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  • Perspective: The Pity Patter of Little Defeats

    by Paul S. (Punanai 2011)

    Self-pity is easily the most destructive of the non-pharmaceutical narcotics; it is addictive, gives momentary pleasure and separates the victim from reality.

    ~ John Gardner

    Self-pity.

    self-pity4-240x180Like alcohol, self-pity was something I wallowed in, straight up. Undiluted. It was part and parcel of my alcoholism. Like depression and anxiety, self-pity was part engine, part exhaust of the vehicle. Self-pity helped to drive the vehicle, and yet was a by-product. It was a toxic circle of life that fed upon itself in a sick manner of living. The more I felt sorry for myself, the more I drank, and the more I drank, the more I felt sorry for myself. Poor me, poor me, pour me another drink, as the saying goes.

    Self-pity came easy to me. I didn’t have to struggle to feel sorry for myself. It was one of those things that I could tee up and crank out of the ballpark. Every. Single. Time. Self-pity was my “go to” when alcohol was or wasn’t working. Self-pity gave me identity : Paul, Victim Extraordinaire. Nice to meet you. Here’s my card.

    Now, I never understood, even into my sobriety, why self-pity was seen as such a big deal. So what if I was down on myself a bit? (Or a lot.) So what if I kicked myself while I was down and thought less of myself? So what if I couldn’t count one good grace in my life? I wasn’t hurting anyone, right? So what was the big deal? I heard people talking about it as if it were as bad as drinking.

    But after talking to others on this recovery path, and doing a little research and soul-searching, I finally understood why self-pity is such a powerful narcotic, as Mr. Gardner’s quote describes.

    You see, while I may not be addicted to self-pity, I did find it intoxicating. And you know what? I find it the same today. If and when I choose (and make no mistake, I now choose to get into self-pity), it’s intoxicating. When I am immersed in self-pity, everything floats away. I am the only one there. I am grounded to nothing and my thinking reflects that. That’s the allure of self-pity – nothingness. Getting away from the real world around me.

    Self-pity is fear and self-centeredness ripped on ‘roids. When I feel sorry for myself, I am fearful of something. The way it works is like this: when I am frozen in fear about something, I react by convincing myself that there is no choice in the matter. I am fated to be in some particular situation. There are no other ways for me to change things. That is because I fear making that change.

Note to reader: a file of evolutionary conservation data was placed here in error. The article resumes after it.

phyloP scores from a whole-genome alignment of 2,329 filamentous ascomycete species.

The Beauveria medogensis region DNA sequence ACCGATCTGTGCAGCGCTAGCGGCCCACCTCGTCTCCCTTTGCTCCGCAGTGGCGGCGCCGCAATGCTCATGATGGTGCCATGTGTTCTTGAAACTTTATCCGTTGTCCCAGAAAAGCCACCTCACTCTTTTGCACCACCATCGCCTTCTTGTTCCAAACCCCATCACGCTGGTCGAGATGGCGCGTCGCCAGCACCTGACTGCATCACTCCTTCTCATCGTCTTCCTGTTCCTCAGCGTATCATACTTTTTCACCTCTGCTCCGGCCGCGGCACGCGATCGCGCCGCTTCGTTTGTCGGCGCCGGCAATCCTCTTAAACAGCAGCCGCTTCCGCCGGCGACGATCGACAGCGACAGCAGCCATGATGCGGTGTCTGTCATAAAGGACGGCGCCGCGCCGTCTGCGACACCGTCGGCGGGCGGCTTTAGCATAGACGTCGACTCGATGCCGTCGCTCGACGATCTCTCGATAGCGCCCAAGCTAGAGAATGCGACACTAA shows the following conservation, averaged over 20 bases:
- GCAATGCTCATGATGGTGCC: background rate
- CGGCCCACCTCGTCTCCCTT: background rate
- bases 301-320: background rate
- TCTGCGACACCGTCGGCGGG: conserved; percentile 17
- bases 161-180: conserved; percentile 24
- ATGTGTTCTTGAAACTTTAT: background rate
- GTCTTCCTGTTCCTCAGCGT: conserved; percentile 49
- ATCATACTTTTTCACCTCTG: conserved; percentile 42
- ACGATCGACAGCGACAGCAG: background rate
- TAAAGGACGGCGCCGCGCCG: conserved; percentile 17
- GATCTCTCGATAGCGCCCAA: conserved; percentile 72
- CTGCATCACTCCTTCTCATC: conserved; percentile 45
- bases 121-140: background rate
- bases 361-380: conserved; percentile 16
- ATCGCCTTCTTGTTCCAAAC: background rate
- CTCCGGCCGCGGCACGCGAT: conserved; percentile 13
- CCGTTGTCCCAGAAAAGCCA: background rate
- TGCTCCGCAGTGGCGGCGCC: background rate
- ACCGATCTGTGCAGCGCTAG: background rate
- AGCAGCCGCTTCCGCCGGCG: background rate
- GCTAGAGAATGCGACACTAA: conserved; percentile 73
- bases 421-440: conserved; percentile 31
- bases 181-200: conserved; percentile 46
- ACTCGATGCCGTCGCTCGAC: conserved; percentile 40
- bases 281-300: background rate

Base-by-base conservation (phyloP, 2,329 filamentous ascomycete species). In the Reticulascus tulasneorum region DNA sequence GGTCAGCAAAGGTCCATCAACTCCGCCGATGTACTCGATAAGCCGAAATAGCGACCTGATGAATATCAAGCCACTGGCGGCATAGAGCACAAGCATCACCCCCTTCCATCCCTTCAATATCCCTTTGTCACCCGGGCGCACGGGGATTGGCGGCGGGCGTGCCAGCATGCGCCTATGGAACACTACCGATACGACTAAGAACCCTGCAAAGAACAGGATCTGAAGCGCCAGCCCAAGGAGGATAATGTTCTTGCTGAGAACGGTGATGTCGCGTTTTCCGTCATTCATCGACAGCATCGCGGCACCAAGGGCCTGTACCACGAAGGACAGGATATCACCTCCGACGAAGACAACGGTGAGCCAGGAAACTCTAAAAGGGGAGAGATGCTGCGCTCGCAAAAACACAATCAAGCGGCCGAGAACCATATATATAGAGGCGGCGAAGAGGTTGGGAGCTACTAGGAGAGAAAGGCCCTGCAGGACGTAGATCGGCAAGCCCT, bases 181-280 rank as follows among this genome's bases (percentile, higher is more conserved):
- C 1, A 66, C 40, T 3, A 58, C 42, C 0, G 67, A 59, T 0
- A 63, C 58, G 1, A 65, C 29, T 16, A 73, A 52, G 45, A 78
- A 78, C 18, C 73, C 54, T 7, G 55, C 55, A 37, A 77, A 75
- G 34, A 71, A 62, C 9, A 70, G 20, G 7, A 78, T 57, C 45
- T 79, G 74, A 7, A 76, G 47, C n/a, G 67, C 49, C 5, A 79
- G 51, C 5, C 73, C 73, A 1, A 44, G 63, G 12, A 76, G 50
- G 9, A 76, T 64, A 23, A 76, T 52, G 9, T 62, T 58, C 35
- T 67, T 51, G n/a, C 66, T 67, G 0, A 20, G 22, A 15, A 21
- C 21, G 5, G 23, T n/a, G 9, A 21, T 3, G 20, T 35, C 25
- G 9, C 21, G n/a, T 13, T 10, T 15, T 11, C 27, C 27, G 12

So if I am afraid of making a change in my life, I justify it by getting into a place of victimization. And in that victimization, I no longer am in the sphere of gratitude. I lose perspective. I start to see the negative in myself. I start to see the perceived pointlessness in the situation. Self-esteem gets trampled on and I find myself dropping down the ladder of spirituality.

    The other part of self-pity that truly trounces on us is that it takes us out of the chance of being of use to others. When I am wrapped up in self, I don’t see you. You don’t exist. All of a sudden I forget all the things that I should be grateful for. I can’t help you in any way because I am so entrenched in my own filth that I am immobilized. And the more I get wrapped up in self, the more I stay wrapped up in self. I am no longer of service to myself, or to you. I am gone. Sounds familiar, yes? My alcoholism worked in exactly the same way.

    See, this whole thing we do, as alcoholics in recovery, is all about getting to the causes and conditions of our behaviours and ways of thinking and reacting. My room for growth is limitless, as it is for everyone.

    Through the strength of keeping tight ties with the Creator, with the fellowship of others, with counsel, with prayer, with written work, with mindfulness and meditation … all these things are at my fingertips, and it’s my choice whether I use them or not. I am not powerless over this. It’s whether I want to be there. It’s whether I choose to be in bleakness or gratitude. Darkness or brightness. Pain or love. Ego or selflessness. Self-pity or self-esteem.

    I need to continue bringing myself to the light, to usefulness, to purpose, to love, to joy, to looking at the good, looking at the similarities, looking at what the heart has to say. Come with an open heart and open mind. If I do that, I am at least on the right path.

    I don’t know about you, but I am ready to throw my old business cards out. Perhaps get new ones: Paul. Child of God. Extraordinaire.

    About the Authors

    Renascent Alumni
    Members of Renascent's alumni community carry the message by sharing their experiences and perspectives on addiction and recovery. To contribute your alumni perspective, please email alumni@renascent.ca.